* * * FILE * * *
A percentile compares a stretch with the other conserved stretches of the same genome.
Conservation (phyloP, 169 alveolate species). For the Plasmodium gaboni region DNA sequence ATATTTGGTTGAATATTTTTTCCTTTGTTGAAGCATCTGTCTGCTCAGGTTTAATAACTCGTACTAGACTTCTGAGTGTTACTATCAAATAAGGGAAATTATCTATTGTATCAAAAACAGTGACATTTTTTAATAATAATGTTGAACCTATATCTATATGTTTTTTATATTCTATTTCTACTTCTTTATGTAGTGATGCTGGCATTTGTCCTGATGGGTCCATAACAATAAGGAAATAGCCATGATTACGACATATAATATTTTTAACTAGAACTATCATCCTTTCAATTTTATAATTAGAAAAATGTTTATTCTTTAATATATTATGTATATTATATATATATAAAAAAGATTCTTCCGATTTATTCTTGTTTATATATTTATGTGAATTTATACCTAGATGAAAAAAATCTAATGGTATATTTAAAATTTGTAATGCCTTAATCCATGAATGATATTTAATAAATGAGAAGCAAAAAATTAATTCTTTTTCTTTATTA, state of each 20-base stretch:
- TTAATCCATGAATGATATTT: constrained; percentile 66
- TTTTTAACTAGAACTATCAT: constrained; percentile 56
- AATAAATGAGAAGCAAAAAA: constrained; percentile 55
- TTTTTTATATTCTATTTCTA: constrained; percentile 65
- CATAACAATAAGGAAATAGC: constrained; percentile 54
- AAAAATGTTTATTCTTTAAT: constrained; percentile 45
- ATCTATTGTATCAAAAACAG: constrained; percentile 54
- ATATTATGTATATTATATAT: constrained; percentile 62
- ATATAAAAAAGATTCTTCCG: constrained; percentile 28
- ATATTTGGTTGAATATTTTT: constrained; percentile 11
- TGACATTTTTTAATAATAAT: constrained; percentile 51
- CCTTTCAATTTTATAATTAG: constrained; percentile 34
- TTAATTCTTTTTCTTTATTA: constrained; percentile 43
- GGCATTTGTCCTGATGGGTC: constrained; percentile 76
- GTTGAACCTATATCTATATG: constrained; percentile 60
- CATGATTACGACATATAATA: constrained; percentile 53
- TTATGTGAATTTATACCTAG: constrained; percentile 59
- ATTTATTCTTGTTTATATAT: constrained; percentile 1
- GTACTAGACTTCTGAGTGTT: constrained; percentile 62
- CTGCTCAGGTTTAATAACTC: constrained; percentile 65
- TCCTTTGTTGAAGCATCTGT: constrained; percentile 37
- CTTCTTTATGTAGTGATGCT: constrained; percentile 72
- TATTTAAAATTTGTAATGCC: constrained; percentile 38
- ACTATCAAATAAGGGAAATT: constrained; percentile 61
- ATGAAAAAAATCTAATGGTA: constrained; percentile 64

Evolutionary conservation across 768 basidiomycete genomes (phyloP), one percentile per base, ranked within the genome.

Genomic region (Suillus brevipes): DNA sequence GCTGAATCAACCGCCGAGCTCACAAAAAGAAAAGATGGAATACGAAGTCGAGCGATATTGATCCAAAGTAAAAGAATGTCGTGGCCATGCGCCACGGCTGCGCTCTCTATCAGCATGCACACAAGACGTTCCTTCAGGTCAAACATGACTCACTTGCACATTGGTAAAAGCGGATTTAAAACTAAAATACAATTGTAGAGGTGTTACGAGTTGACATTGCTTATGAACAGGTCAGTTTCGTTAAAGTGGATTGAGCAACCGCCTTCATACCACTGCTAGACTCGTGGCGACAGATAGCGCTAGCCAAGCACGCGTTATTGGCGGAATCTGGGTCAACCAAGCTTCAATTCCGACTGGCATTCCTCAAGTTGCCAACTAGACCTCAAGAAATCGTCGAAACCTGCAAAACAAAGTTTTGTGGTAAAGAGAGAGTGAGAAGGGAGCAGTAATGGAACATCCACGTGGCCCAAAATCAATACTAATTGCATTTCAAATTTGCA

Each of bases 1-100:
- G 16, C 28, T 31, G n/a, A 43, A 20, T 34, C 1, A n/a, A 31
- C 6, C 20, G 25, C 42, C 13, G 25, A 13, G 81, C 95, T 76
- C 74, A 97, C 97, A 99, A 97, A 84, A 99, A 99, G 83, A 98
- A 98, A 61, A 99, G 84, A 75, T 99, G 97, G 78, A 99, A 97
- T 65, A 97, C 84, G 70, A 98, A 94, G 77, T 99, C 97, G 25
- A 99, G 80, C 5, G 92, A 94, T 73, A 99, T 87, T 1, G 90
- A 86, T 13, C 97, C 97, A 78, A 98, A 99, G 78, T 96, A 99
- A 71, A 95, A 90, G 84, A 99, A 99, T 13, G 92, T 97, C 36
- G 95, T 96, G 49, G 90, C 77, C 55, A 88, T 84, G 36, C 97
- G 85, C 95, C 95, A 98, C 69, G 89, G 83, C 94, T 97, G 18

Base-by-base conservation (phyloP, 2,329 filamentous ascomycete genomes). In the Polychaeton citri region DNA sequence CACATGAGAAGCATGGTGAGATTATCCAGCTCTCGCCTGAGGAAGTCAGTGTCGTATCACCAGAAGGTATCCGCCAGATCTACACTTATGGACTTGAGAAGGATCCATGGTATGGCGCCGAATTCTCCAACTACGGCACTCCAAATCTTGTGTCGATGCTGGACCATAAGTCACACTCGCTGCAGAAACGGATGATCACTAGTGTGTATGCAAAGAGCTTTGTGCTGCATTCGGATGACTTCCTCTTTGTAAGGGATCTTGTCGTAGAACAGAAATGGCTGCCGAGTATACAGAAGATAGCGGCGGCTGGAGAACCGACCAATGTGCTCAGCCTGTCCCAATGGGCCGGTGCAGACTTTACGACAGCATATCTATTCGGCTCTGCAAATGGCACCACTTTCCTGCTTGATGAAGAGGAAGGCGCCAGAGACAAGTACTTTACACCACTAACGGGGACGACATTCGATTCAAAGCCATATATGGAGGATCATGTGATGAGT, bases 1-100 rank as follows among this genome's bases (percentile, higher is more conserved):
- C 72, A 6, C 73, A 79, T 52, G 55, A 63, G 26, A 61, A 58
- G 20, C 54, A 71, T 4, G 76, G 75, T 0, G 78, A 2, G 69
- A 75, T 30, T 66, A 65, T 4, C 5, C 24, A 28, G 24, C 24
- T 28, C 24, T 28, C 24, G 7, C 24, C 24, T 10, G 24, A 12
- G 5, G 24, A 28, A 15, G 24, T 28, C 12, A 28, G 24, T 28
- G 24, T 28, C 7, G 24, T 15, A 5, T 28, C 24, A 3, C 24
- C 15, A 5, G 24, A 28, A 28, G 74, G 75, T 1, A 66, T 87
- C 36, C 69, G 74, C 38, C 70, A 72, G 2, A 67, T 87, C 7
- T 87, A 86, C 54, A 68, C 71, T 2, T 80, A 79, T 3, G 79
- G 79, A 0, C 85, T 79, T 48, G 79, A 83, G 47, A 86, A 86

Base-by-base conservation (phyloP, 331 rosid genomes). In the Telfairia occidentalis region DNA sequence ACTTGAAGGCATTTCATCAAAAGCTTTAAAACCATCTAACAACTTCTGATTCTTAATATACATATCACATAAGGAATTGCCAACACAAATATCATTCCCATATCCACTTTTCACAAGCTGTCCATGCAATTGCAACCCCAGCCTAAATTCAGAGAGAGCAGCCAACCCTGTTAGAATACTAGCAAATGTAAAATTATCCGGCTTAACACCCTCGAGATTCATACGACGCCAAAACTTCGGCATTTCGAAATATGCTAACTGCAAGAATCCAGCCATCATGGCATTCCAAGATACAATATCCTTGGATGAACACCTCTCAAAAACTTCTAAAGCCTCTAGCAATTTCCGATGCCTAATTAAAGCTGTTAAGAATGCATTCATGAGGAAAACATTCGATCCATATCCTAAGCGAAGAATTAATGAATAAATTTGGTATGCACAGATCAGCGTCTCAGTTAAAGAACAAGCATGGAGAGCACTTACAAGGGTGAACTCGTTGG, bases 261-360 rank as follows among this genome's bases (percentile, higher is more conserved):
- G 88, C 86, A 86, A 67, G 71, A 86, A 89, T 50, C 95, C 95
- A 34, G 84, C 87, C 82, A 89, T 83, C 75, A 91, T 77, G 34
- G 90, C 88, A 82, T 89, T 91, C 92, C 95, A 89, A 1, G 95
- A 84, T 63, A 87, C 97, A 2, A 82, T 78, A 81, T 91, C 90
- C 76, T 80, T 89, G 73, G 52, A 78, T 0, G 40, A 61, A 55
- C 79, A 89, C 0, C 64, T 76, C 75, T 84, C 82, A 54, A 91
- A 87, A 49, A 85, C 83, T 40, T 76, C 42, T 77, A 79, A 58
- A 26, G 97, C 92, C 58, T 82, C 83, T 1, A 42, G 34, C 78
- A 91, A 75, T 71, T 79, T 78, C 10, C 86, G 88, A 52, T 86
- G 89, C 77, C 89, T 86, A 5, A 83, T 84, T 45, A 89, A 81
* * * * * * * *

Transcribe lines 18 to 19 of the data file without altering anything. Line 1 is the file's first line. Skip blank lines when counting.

- CATGATTACGACATATAATA: constrained; percentile 53
- TTATGTGAATTTATACCTAG: constrained; percentile 59